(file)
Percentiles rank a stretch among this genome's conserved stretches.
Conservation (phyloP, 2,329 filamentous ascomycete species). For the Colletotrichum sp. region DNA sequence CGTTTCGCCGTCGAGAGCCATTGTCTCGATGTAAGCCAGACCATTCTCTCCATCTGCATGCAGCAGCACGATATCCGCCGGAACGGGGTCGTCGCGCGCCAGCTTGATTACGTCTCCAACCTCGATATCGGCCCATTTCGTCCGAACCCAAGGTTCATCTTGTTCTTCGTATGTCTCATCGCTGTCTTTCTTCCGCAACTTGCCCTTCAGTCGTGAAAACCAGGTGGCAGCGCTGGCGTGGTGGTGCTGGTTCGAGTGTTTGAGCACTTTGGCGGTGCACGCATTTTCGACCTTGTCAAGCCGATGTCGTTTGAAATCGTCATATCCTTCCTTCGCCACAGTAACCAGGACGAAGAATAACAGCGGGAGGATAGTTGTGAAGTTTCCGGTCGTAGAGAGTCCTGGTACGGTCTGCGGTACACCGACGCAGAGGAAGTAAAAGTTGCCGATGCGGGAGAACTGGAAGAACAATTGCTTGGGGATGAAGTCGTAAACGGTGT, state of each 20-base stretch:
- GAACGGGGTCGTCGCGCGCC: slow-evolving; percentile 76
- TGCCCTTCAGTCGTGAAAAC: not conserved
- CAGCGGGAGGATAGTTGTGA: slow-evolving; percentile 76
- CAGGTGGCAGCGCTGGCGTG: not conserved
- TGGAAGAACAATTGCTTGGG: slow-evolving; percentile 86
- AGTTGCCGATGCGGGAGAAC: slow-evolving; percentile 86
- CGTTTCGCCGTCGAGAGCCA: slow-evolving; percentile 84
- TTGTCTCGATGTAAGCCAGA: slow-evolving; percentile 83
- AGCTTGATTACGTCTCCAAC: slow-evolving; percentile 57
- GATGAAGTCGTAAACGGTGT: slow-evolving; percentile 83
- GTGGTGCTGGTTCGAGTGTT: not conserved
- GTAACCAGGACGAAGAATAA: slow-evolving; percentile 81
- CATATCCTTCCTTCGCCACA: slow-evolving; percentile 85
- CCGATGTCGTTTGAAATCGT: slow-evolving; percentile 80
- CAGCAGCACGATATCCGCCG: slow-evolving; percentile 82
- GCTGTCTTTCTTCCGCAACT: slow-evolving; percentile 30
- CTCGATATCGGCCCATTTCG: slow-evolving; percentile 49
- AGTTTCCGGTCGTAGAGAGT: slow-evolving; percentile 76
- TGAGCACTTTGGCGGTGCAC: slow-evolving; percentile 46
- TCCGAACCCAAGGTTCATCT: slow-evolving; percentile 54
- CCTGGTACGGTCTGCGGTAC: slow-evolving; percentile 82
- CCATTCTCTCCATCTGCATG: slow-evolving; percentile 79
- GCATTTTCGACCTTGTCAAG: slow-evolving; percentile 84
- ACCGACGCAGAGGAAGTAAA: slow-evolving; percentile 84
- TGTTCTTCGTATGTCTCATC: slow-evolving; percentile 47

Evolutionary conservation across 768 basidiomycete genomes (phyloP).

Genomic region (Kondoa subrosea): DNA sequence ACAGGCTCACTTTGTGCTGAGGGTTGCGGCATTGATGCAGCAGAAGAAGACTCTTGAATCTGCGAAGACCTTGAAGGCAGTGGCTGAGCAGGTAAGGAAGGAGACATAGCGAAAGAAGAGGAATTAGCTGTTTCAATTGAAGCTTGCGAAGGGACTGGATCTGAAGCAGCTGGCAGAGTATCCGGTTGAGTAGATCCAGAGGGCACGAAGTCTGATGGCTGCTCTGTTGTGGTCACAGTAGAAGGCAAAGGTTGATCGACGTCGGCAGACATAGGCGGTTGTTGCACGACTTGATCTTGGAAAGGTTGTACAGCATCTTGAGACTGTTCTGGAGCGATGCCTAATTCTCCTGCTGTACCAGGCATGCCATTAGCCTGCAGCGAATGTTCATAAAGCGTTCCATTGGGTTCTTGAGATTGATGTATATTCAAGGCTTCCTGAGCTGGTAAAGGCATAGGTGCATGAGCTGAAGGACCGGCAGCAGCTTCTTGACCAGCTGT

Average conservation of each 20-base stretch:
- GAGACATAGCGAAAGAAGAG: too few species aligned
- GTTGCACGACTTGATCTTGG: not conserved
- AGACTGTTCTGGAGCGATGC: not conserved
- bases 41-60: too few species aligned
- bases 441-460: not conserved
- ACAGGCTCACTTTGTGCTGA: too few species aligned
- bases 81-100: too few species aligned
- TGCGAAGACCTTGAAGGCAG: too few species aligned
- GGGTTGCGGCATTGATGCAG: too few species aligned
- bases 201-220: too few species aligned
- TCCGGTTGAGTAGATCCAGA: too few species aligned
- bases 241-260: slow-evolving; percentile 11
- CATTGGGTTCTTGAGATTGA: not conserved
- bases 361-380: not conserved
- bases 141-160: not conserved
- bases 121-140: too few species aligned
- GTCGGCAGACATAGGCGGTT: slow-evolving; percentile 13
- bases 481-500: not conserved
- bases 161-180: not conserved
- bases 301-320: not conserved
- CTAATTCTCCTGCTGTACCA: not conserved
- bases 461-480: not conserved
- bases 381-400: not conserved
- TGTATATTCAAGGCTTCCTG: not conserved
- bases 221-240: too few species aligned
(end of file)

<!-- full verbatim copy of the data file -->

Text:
Percentiles rank a stretch among this genome's conserved stretches.
Conservation (phyloP, 2,329 filamentous ascomycete species). For the Colletotrichum sp. region DNA sequence CGTTTCGCCGTCGAGAGCCATTGTCTCGATGTAAGCCAGACCATTCTCTCCATCTGCATGCAGCAGCACGATATCCGCCGGAACGGGGTCGTCGCGCGCCAGCTTGATTACGTCTCCAACCTCGATATCGGCCCATTTCGTCCGAACCCAAGGTTCATCTTGTTCTTCGTATGTCTCATCGCTGTCTTTCTTCCGCAACTTGCCCTTCAGTCGTGAAAACCAGGTGGCAGCGCTGGCGTGGTGGTGCTGGTTCGAGTGTTTGAGCACTTTGGCGGTGCACGCATTTTCGACCTTGTCAAGCCGATGTCGTTTGAAATCGTCATATCCTTCCTTCGCCACAGTAACCAGGACGAAGAATAACAGCGGGAGGATAGTTGTGAAGTTTCCGGTCGTAGAGAGTCCTGGTACGGTCTGCGGTACACCGACGCAGAGGAAGTAAAAGTTGCCGATGCGGGAGAACTGGAAGAACAATTGCTTGGGGATGAAGTCGTAAACGGTGT, state of each 20-base stretch:
- GAACGGGGTCGTCGCGCGCC: slow-evolving; percentile 76
- TGCCCTTCAGTCGTGAAAAC: not conserved
- CAGCGGGAGGATAGTTGTGA: slow-evolving; percentile 76
- CAGGTGGCAGCGCTGGCGTG: not conserved
- TGGAAGAACAATTGCTTGGG: slow-evolving; percentile 86
- AGTTGCCGATGCGGGAGAAC: slow-evolving; percentile 86
- CGTTTCGCCGTCGAGAGCCA: slow-evolving; percentile 84
- TTGTCTCGATGTAAGCCAGA: slow-evolving; percentile 83
- AGCTTGATTACGTCTCCAAC: slow-evolving; percentile 57
- GATGAAGTCGTAAACGGTGT: slow-evolving; percentile 83
- GTGGTGCTGGTTCGAGTGTT: not conserved
- GTAACCAGGACGAAGAATAA: slow-evolving; percentile 81
- CATATCCTTCCTTCGCCACA: slow-evolving; percentile 85
- CCGATGTCGTTTGAAATCGT: slow-evolving; percentile 80
- CAGCAGCACGATATCCGCCG: slow-evolving; percentile 82
- GCTGTCTTTCTTCCGCAACT: slow-evolving; percentile 30
- CTCGATATCGGCCCATTTCG: slow-evolving; percentile 49
- AGTTTCCGGTCGTAGAGAGT: slow-evolving; percentile 76
- TGAGCACTTTGGCGGTGCAC: slow-evolving; percentile 46
- TCCGAACCCAAGGTTCATCT: slow-evolving; percentile 54
- CCTGGTACGGTCTGCGGTAC: slow-evolving; percentile 82
- CCATTCTCTCCATCTGCATG: slow-evolving; percentile 79
- GCATTTTCGACCTTGTCAAG: slow-evolving; percentile 84
- ACCGACGCAGAGGAAGTAAA: slow-evolving; percentile 84
- TGTTCTTCGTATGTCTCATC: slow-evolving; percentile 47

Evolutionary conservation across 768 basidiomycete genomes (phyloP).

Genomic region (Kondoa subrosea): DNA sequence ACAGGCTCACTTTGTGCTGAGGGTTGCGGCATTGATGCAGCAGAAGAAGACTCTTGAATCTGCGAAGACCTTGAAGGCAGTGGCTGAGCAGGTAAGGAAGGAGACATAGCGAAAGAAGAGGAATTAGCTGTTTCAATTGAAGCTTGCGAAGGGACTGGATCTGAAGCAGCTGGCAGAGTATCCGGTTGAGTAGATCCAGAGGGCACGAAGTCTGATGGCTGCTCTGTTGTGGTCACAGTAGAAGGCAAAGGTTGATCGACGTCGGCAGACATAGGCGGTTGTTGCACGACTTGATCTTGGAAAGGTTGTACAGCATCTTGAGACTGTTCTGGAGCGATGCCTAATTCTCCTGCTGTACCAGGCATGCCATTAGCCTGCAGCGAATGTTCATAAAGCGTTCCATTGGGTTCTTGAGATTGATGTATATTCAAGGCTTCCTGAGCTGGTAAAGGCATAGGTGCATGAGCTGAAGGACCGGCAGCAGCTTCTTGACCAGCTGT

Average conservation of each 20-base stretch:
- GAGACATAGCGAAAGAAGAG: too few species aligned
- GTTGCACGACTTGATCTTGG: not conserved
- AGACTGTTCTGGAGCGATGC: not conserved
- bases 41-60: too few species aligned
- bases 441-460: not conserved
- ACAGGCTCACTTTGTGCTGA: too few species aligned
- bases 81-100: too few species aligned
- TGCGAAGACCTTGAAGGCAG: too few species aligned
- GGGTTGCGGCATTGATGCAG: too few species aligned
- bases 201-220: too few species aligned
- TCCGGTTGAGTAGATCCAGA: too few species aligned
- bases 241-260: slow-evolving; percentile 11
- CATTGGGTTCTTGAGATTGA: not conserved
- bases 361-380: not conserved
- bases 141-160: not conserved
- bases 121-140: too few species aligned
- GTCGGCAGACATAGGCGGTT: slow-evolving; percentile 13
- bases 481-500: not conserved
- bases 161-180: not conserved
- bases 301-320: not conserved
- CTAATTCTCCTGCTGTACCA: not conserved
- bases 461-480: not conserved
- bases 381-400: not conserved
- TGTATATTCAAGGCTTCCTG: not conserved
- bases 221-240: too few species aligned